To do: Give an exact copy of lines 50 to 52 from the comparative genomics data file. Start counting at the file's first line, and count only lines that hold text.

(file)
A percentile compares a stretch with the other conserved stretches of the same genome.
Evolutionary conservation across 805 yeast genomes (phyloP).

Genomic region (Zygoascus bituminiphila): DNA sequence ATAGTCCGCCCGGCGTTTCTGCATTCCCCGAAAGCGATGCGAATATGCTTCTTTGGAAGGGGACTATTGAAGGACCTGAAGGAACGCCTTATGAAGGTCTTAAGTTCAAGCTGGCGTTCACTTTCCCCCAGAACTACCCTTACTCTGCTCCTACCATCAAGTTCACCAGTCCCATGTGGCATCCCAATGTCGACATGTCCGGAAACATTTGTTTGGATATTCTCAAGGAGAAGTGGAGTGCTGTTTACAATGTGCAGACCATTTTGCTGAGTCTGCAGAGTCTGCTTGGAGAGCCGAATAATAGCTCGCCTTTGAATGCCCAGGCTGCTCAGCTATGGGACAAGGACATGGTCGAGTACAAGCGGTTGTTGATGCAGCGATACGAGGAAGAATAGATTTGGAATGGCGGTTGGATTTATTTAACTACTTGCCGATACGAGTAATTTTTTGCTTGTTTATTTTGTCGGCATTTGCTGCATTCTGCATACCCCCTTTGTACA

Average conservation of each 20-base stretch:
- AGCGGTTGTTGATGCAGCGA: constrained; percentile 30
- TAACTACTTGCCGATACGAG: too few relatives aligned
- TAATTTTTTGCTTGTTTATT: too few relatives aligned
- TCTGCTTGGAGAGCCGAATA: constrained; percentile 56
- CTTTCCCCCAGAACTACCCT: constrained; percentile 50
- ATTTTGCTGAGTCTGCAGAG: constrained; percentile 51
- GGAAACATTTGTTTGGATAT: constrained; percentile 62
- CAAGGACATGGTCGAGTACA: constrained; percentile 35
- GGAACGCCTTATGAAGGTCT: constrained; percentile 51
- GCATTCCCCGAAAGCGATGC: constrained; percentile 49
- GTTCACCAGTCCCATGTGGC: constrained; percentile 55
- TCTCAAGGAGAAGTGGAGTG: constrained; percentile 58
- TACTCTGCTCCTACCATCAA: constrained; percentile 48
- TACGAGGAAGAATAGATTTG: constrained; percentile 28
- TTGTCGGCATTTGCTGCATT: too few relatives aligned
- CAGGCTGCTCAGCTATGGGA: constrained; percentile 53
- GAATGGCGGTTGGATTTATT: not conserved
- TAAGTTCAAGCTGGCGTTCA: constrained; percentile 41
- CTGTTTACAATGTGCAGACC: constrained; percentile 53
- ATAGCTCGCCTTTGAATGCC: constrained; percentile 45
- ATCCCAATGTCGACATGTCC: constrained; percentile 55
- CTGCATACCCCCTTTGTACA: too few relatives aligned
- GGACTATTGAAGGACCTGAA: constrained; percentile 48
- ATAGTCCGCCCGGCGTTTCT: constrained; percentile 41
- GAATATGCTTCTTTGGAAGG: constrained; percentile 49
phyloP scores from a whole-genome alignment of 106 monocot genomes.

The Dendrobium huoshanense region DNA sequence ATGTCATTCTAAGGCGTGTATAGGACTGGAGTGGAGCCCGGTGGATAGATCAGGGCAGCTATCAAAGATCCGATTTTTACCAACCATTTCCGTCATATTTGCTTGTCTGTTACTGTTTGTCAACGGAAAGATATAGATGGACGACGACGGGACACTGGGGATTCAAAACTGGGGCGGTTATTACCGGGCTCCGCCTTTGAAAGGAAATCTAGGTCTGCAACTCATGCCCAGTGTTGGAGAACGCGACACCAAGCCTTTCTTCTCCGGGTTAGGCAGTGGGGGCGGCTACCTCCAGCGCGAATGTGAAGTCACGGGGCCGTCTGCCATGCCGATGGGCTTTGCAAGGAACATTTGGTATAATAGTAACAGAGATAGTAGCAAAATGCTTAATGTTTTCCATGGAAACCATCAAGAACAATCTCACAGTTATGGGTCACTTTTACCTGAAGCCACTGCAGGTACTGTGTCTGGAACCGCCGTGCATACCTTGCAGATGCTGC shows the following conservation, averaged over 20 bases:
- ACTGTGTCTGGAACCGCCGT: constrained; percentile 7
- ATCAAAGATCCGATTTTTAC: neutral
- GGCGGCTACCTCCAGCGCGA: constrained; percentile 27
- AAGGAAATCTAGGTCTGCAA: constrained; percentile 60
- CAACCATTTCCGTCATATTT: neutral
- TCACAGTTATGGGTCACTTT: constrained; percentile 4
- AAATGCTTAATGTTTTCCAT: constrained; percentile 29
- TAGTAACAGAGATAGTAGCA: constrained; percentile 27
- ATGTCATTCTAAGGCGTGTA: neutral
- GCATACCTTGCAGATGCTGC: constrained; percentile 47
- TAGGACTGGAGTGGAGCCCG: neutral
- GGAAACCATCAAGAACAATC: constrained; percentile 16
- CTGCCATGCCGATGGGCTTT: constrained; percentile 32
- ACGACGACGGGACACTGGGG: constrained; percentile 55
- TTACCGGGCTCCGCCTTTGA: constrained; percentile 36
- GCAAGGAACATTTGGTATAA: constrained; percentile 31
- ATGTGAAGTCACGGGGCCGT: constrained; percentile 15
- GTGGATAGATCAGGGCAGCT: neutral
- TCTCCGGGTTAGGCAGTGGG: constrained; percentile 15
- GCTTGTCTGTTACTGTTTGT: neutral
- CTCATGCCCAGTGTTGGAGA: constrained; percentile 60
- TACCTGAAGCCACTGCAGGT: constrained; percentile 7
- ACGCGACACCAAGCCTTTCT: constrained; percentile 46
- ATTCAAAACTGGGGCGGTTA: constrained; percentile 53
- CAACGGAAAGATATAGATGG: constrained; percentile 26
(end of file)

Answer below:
- TCTCCGGGTTAGGCAGTGGG: constrained; percentile 15
- GCTTGTCTGTTACTGTTTGT: neutral
- CTCATGCCCAGTGTTGGAGA: constrained; percentile 60